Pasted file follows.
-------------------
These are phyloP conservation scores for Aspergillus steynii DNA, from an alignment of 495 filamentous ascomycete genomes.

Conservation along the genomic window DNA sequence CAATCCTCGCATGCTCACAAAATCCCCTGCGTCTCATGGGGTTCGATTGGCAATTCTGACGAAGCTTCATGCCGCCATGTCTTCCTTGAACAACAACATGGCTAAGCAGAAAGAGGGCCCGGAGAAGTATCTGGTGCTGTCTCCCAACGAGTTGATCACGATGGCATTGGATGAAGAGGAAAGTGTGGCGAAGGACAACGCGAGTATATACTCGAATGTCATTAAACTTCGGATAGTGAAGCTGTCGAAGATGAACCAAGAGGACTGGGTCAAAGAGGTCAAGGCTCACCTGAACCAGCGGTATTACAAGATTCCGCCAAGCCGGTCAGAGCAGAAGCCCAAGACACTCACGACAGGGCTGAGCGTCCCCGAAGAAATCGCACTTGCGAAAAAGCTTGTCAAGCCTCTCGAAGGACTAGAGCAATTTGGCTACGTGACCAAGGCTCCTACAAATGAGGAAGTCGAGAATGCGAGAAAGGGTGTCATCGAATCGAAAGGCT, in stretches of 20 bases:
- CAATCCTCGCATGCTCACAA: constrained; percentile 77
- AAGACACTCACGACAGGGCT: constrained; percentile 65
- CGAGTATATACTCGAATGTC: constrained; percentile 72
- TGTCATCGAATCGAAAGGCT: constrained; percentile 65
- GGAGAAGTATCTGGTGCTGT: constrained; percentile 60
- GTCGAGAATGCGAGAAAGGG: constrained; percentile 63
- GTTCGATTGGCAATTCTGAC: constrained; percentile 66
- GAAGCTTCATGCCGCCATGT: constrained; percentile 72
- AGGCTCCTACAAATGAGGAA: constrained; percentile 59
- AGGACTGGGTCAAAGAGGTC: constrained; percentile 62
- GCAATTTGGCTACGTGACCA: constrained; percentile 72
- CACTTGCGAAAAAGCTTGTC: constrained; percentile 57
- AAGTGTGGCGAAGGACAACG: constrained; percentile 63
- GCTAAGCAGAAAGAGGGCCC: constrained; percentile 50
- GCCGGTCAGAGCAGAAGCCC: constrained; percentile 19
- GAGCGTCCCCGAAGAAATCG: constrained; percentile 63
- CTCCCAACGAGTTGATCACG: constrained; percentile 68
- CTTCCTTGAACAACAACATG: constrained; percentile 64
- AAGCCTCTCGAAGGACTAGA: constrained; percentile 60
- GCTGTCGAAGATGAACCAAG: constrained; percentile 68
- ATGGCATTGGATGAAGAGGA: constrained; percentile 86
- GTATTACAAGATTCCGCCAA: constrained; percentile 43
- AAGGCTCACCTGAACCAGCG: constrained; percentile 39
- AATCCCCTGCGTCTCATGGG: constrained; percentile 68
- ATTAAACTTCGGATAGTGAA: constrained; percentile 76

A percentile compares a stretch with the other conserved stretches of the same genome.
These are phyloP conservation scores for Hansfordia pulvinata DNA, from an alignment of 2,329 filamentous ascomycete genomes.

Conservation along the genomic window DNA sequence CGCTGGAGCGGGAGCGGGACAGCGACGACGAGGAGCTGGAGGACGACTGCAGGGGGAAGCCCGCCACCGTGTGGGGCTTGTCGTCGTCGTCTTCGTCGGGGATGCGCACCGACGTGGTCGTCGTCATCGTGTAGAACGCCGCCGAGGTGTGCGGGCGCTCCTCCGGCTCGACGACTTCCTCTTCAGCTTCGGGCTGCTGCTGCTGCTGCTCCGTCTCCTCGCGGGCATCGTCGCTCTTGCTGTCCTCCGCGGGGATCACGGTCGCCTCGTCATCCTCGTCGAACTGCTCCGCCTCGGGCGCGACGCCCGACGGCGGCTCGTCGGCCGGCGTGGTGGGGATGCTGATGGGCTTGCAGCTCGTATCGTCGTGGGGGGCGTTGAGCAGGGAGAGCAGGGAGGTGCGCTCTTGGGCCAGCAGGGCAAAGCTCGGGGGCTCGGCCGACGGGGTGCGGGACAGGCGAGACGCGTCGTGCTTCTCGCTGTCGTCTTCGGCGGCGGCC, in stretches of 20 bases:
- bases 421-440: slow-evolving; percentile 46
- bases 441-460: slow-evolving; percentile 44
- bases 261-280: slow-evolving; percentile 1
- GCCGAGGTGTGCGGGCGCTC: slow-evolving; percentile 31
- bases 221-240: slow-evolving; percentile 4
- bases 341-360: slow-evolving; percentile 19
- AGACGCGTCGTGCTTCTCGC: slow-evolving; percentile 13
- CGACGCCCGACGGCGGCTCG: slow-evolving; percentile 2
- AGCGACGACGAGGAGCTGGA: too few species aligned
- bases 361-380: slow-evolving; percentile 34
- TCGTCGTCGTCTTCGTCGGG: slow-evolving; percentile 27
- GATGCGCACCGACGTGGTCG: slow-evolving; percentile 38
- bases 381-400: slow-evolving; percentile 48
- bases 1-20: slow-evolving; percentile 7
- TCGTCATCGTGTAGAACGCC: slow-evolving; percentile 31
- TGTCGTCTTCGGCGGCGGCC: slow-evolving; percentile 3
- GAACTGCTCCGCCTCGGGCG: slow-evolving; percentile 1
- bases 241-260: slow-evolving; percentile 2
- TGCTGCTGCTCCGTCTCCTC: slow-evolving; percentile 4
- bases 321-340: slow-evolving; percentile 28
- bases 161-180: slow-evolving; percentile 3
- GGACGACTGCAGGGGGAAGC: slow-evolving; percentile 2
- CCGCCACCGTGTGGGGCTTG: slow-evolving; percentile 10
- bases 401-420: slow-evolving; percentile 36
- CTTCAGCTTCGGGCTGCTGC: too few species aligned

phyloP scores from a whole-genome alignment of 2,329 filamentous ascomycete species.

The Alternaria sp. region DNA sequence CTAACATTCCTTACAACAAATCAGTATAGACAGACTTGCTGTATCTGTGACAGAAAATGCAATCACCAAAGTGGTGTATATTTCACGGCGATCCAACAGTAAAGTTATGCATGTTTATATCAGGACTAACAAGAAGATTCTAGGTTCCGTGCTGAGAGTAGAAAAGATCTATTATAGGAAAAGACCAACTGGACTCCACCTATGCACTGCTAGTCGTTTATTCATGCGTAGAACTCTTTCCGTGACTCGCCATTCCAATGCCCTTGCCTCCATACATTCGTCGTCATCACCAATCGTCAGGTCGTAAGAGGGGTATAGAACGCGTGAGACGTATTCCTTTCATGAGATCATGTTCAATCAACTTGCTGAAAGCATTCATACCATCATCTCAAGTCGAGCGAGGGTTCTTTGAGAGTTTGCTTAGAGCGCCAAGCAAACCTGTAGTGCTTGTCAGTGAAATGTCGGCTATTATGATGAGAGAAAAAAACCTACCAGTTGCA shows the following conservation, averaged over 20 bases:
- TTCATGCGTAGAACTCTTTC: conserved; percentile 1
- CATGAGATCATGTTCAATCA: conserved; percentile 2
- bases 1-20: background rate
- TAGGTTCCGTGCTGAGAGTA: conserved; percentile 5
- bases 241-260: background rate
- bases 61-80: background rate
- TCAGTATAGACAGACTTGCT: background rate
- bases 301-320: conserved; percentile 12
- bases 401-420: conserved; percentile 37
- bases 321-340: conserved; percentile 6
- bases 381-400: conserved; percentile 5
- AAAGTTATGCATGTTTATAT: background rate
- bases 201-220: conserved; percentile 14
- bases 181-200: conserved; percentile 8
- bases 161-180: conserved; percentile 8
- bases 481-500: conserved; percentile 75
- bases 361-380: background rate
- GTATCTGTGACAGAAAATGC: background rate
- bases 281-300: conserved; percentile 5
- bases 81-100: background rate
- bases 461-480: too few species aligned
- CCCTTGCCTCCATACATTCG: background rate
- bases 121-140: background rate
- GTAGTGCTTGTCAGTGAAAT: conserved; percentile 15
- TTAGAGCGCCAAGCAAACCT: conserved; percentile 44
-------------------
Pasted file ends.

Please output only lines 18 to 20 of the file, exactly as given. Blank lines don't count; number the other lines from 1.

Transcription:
- GAGCGTCCCCGAAGAAATCG: constrained; percentile 63
- CTCCCAACGAGTTGATCACG: constrained; percentile 68
- CTTCCTTGAACAACAACATG: constrained; percentile 64